Cold pools occur more frequently over the Indian and west Pacific regions where deep convection with much larger cloud cover is common. The collocated sample density of the detected cold pools is thus larger over the Indian and adjoining west Pacific regions than over the east Pacific and the Atlantic Oceans (not shown here). Examining the cold-pool sample, relative to no-cold-pool (Fig. 8a), shows that the CYGNSS wind speeds exhibit RMSD errors ~34% higher during cold-pool events (RMSD ~2.34 m s−1) than no-cold-pool events (RMSD ~1.75 m s−1). Note that the sample size for the cold-pool cases is relatively small compared to no-cold-pool cases, though the differences in RMSD values are statistically significant. The increased RMSD in CYGNSS winds during the cold-pool periods provides motivation to examine the dependence of the residuals on the cold-pool intensity. To this end, the slope and correlation coefficients were estimated from the wind residuals as a function of maximum temperature decrease (ΔT) during the cold-pool periods. In general, the near-surface air temperature is expected to decrease and attain a peak value during a mature stage of a convective cold pool. The parameter ΔT, therefore, can be related to the intensity of a convective downdraft that likely passed over a buoy location or its immediate vicinity. The observed relationship between the wind residuals and the cold-pool intensity shows a slight increasing slope with increasing cold-pool intensity (Fig. 8b). Given the slope and correlation values, it indicates a small, but not statistically significant, dependency on the cold-pool intensity.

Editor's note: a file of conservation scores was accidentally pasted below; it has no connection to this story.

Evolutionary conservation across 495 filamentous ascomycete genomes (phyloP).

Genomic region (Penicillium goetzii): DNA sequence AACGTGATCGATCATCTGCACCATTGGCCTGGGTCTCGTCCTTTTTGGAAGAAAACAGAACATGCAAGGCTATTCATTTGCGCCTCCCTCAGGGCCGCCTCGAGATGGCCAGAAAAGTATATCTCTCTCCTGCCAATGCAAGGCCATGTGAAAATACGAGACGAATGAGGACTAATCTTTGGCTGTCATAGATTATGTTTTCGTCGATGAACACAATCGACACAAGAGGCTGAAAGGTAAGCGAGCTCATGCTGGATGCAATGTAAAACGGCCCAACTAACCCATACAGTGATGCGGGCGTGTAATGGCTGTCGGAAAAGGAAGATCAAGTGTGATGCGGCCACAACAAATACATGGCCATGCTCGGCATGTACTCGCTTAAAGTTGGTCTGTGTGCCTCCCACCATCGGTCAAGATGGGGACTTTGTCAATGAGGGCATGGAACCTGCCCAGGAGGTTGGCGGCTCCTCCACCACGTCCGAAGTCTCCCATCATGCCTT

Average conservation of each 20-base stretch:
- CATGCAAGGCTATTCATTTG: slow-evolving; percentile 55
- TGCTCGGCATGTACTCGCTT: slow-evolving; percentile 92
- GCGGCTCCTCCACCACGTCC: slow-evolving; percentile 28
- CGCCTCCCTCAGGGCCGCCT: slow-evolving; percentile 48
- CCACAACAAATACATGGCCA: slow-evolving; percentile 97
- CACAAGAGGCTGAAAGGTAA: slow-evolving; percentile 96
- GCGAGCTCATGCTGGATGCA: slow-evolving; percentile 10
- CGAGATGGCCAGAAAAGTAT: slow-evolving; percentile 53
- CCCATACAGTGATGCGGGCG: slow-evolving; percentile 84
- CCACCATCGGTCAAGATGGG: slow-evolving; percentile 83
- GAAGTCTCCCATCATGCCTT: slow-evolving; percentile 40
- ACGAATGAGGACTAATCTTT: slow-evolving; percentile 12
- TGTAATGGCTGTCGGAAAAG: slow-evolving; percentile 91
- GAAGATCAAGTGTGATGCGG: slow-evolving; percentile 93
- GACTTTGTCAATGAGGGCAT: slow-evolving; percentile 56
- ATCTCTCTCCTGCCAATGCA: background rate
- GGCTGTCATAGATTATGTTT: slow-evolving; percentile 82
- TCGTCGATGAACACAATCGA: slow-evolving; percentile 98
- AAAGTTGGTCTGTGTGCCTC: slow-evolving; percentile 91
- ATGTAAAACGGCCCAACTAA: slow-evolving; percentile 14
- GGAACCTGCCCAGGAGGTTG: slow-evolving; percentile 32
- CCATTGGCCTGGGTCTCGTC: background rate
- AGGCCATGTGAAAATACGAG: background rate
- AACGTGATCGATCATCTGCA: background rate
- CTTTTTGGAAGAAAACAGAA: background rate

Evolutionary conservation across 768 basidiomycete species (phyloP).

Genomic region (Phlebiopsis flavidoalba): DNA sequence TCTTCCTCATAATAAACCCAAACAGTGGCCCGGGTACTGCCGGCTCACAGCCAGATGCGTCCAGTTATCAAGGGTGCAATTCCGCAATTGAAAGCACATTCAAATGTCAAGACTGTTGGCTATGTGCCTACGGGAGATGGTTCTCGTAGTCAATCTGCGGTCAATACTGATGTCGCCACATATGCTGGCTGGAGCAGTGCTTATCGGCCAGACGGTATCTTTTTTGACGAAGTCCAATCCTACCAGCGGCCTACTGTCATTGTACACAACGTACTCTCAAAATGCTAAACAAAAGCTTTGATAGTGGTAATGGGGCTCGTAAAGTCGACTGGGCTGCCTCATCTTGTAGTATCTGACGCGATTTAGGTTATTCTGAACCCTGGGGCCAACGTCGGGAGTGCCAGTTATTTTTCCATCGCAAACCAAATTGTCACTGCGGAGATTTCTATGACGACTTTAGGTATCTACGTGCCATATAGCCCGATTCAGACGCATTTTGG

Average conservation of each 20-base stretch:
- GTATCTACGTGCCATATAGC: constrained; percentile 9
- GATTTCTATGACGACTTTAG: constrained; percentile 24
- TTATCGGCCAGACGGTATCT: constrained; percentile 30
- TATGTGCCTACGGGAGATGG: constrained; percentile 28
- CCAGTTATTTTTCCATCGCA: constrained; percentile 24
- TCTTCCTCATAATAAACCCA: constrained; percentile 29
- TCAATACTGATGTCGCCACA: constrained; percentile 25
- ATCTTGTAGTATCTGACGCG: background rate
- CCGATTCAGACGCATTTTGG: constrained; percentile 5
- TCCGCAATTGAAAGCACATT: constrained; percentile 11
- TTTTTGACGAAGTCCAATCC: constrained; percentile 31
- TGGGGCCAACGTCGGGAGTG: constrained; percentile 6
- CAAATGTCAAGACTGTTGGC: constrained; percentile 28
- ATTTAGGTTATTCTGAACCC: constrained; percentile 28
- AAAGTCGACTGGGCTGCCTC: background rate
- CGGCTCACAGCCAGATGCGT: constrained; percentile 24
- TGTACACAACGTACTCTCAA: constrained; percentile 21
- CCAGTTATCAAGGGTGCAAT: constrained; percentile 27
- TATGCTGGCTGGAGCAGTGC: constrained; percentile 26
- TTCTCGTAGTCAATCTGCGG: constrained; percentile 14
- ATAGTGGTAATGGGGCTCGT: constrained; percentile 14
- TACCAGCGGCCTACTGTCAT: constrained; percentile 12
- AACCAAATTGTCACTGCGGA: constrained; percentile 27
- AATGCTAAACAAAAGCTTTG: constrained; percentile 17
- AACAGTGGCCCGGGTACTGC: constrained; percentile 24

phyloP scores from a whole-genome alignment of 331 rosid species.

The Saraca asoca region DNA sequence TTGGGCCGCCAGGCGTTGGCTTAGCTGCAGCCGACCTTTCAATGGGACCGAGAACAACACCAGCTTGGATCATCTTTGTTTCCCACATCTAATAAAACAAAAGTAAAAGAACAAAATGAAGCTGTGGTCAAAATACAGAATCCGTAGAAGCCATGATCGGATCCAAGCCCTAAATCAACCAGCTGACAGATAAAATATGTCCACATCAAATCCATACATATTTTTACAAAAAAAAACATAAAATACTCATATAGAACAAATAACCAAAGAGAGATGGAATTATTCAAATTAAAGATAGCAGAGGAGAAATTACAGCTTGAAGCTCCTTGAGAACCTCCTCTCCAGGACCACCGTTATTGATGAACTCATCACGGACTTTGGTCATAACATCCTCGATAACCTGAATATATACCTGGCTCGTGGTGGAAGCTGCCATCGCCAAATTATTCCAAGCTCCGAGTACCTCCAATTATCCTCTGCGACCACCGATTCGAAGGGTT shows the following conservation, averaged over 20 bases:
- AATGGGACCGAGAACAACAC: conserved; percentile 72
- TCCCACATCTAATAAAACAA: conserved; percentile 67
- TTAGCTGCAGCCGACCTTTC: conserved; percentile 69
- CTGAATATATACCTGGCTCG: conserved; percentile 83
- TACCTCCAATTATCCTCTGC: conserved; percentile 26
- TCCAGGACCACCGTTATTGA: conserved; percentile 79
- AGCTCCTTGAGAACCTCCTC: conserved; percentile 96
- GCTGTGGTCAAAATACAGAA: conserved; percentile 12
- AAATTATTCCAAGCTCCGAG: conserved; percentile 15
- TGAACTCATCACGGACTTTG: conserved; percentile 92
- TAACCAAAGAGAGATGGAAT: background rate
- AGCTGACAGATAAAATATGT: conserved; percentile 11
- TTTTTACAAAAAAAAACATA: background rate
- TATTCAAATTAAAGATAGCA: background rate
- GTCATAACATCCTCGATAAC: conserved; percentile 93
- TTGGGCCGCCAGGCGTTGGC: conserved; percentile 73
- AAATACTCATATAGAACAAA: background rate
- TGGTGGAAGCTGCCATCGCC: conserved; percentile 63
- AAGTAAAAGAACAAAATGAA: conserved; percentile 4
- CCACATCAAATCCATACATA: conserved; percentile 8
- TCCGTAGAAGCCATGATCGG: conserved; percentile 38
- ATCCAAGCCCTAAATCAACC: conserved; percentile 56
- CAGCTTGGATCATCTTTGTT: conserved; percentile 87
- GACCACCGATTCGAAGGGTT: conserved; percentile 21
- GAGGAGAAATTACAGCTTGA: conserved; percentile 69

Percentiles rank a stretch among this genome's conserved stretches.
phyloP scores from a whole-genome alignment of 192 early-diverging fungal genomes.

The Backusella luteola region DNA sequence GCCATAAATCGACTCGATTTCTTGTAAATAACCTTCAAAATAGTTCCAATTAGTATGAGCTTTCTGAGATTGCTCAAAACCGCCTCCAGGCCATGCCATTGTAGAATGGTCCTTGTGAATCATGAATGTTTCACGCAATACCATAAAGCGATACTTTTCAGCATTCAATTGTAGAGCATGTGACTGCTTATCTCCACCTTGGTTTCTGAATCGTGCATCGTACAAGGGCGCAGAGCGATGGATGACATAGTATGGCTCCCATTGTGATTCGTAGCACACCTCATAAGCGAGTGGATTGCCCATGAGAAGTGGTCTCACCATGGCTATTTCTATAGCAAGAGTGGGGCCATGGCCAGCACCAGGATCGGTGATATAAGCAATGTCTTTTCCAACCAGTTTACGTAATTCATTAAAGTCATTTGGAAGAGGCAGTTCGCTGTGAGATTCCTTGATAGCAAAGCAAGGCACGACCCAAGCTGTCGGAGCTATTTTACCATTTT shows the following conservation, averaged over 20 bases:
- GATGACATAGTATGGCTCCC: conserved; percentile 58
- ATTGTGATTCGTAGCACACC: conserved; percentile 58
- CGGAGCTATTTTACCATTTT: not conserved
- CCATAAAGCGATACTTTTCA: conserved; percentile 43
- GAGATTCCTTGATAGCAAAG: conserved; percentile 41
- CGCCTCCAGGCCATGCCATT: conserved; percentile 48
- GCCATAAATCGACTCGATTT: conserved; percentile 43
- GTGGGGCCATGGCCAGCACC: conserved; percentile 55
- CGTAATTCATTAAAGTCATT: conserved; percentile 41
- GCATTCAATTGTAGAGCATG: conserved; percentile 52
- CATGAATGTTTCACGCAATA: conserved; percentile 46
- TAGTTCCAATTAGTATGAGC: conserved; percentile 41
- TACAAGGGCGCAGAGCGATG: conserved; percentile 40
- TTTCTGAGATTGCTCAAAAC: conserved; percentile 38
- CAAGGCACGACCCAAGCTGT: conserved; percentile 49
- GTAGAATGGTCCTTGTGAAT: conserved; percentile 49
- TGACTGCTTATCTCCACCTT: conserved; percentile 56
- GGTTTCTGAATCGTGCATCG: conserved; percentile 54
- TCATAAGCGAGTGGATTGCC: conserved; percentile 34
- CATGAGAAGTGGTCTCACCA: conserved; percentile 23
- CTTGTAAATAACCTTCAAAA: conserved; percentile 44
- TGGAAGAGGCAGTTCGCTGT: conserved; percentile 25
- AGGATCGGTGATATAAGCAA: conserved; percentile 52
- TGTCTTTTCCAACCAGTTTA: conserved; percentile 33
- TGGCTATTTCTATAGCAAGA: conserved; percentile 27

Fig. 8.
Fig. 8.

(a) RMSD between CYGNSS and buoys winds under cold-pool and no-cold-pool conditions (during 2017–18). The error bars represent the 95% confidence interval estimated by the bootstrapping approach. (b) Wind residuals as functions of the cold-pool intensity. Also shown are best-fit lines onto the scatterplots. Sample size is given by numbers on the bars in (a).

Citation: Journal of Atmospheric and Oceanic Technology 38, 4; 10.1175/JTECH-D-20-0079.1

e. Dependency on the spacecraft and antenna configurations

Two downward-looking science-based antennas are mounted on each CYGNSS spacecraft, one directed starboard of the subsatellite track and the other directed port, to provide the observations used to retrieve wind speeds. Differences in the precision and bias of wind estimates made by the two antennas and across the eight CYGNSS spacecraft (FM01 to FM08) are considered here.